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DDIG-in: discriminating between disease-associated and neutral non-frameshifting micro-indels

Huiying Zhao1, Yuedong Yang12, Hai Lin2, Xinjun Zhang2, Matthew Mort3, David N Cooper3, Yunlong Liu24* and Yaoqi Zhou12*

Author Affiliations

1 School of Informatics, Indiana University Purdue University Indianapolis, 719 Indiana Ave., WK Bldg Suite 319, Indiana 46202, USA

2 Center for Computational Biology and Bioinformatics, Indiana University School of Medicine, 410 West 10th Street, HITS Bldg Suite 5000, Indianapolis, Indiana 46202, USA

3 Institute of Medical Genetics, Cardiff University, Heath Park, Cardiff CF14 4XN, UK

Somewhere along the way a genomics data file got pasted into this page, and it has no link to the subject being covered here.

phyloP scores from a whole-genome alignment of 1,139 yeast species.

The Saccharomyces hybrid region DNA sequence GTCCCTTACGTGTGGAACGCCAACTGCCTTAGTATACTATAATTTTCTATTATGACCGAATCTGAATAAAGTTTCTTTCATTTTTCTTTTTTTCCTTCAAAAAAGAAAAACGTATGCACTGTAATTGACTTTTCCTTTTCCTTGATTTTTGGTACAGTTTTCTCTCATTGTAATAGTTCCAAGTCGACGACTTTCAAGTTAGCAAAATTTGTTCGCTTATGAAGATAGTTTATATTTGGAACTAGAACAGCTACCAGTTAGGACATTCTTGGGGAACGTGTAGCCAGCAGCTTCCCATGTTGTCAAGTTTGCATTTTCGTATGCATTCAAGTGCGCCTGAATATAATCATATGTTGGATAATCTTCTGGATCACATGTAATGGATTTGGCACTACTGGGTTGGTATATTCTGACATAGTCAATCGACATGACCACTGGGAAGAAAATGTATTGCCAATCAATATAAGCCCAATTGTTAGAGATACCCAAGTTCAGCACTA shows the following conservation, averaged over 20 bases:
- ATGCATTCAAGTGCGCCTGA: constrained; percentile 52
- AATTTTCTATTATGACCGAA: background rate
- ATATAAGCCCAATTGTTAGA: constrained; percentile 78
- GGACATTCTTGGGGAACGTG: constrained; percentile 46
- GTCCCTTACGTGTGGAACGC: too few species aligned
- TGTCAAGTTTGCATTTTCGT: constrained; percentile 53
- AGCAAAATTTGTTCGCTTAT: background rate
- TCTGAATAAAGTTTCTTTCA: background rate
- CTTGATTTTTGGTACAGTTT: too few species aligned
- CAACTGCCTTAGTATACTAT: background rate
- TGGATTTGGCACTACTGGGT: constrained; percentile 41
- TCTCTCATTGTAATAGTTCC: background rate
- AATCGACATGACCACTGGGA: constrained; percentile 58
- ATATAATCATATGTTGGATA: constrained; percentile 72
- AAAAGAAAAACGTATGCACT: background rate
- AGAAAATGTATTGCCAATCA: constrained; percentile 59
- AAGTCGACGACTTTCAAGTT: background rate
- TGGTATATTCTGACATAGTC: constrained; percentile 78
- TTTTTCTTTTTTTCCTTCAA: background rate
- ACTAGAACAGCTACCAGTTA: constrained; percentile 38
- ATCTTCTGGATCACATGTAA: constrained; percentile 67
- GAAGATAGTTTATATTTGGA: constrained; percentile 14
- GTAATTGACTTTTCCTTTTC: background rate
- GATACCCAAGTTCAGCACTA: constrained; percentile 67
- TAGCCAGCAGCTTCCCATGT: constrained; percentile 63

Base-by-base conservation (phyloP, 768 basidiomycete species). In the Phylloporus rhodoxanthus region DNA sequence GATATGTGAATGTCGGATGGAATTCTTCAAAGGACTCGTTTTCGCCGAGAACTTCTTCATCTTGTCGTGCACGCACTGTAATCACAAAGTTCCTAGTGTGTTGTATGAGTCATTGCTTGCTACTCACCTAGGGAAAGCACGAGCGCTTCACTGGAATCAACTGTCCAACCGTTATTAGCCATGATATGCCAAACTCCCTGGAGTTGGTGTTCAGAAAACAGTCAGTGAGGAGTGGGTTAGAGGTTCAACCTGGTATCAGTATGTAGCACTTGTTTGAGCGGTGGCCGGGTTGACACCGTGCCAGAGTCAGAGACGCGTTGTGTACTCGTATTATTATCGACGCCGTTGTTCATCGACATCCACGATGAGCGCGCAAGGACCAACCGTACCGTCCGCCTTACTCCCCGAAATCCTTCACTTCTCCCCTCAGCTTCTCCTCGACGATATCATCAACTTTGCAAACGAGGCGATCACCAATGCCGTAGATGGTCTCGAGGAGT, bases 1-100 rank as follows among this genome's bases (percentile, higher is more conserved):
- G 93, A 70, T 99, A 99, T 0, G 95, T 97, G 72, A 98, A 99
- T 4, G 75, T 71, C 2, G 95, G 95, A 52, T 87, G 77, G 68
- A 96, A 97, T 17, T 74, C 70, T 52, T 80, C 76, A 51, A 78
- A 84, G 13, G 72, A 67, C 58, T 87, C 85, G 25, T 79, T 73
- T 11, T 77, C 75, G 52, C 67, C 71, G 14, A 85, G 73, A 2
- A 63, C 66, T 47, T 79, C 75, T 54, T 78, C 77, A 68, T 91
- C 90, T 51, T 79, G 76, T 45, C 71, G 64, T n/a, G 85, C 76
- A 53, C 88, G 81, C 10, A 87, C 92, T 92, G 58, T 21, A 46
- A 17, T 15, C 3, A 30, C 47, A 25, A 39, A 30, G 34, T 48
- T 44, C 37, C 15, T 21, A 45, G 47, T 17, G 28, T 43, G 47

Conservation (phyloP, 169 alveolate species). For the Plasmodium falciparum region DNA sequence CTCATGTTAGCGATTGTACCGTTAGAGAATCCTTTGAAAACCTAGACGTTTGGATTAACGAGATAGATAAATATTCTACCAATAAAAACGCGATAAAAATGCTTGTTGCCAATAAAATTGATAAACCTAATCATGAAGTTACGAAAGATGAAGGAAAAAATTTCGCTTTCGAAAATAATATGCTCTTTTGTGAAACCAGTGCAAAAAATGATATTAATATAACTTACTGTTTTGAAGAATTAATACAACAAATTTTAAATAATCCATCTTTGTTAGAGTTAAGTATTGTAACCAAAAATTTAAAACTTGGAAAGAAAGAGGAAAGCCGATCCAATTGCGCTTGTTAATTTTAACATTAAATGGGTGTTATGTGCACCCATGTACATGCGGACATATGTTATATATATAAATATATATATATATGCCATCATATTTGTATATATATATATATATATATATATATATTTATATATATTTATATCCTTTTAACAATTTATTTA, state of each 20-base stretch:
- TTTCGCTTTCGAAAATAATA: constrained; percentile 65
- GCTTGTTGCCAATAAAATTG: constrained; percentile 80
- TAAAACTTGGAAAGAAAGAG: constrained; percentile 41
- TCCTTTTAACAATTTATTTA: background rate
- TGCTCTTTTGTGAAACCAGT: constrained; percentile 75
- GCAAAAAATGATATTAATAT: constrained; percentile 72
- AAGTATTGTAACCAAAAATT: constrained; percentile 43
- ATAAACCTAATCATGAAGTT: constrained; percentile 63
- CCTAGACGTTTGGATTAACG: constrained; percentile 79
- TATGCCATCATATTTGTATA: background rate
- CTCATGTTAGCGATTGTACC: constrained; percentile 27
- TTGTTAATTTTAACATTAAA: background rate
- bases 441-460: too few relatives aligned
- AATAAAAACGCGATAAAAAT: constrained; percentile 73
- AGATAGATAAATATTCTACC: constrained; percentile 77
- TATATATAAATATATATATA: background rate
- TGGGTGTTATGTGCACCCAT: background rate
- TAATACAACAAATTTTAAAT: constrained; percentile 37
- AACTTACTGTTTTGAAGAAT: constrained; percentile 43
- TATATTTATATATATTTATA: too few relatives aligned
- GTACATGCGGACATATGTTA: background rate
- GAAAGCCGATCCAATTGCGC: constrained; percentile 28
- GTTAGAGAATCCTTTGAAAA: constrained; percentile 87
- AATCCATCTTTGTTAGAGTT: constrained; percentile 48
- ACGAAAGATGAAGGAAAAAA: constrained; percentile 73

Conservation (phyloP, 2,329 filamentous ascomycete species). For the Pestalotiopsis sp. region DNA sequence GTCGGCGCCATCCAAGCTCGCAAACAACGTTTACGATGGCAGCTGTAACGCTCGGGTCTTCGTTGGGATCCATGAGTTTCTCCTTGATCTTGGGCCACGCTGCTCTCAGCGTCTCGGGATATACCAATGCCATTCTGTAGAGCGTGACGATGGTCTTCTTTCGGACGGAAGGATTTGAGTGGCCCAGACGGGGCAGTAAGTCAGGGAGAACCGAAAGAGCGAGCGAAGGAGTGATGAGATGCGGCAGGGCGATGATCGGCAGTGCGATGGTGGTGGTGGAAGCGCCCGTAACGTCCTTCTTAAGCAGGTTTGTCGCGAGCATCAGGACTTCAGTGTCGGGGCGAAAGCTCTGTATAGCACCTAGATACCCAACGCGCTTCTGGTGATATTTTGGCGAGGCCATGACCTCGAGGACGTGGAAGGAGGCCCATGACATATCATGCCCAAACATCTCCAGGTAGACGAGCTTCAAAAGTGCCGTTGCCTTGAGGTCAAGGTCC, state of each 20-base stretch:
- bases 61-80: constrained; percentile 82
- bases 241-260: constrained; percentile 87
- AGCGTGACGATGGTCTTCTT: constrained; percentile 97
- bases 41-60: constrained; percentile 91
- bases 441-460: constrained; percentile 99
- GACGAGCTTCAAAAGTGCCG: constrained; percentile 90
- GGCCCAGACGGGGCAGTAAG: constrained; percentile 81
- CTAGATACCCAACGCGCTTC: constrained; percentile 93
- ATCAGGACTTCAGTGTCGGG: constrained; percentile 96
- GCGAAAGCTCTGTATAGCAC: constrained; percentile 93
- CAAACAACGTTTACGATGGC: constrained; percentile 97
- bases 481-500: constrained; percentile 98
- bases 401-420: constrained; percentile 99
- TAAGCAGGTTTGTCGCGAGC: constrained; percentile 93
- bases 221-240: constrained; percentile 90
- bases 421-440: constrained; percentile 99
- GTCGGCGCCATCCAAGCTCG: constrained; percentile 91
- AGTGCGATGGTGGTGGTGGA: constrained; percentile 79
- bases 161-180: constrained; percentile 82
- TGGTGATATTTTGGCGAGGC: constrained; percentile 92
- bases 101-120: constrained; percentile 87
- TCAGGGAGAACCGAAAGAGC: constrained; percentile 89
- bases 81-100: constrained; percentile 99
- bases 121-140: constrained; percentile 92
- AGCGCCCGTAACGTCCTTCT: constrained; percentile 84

4 Department of Medical and Molecular Genetics, Indiana University School of Medicine, 975 West Walnut Street, MRL Bldg IB130, Indianapolis, Indiana 46202, USA

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Genome Biology 2013, 14:R23  doi:10.1186/gb-2013-14-3-r23

Published: 13 March 2013


Micro-indels (insertions or deletions shorter than 21 bps) constitute the second most frequent class of human gene mutation after single nucleotide variants. Despite the relative abundance of non-frameshifting indels, their damaging effect on protein structure and function has gone largely unstudied. We have developed a support vector machine-based method named DDIG-in (Detecting disease-causing genetic variations due to indels) to prioritize non-frameshifting indels by comparing disease-associated mutations with putatively neutral mutations from the 1,000 Genomes Project. The final model gives good discrimination for indels and is robust against annotation errors. A webserver implementing DDIG-in is available at webcite.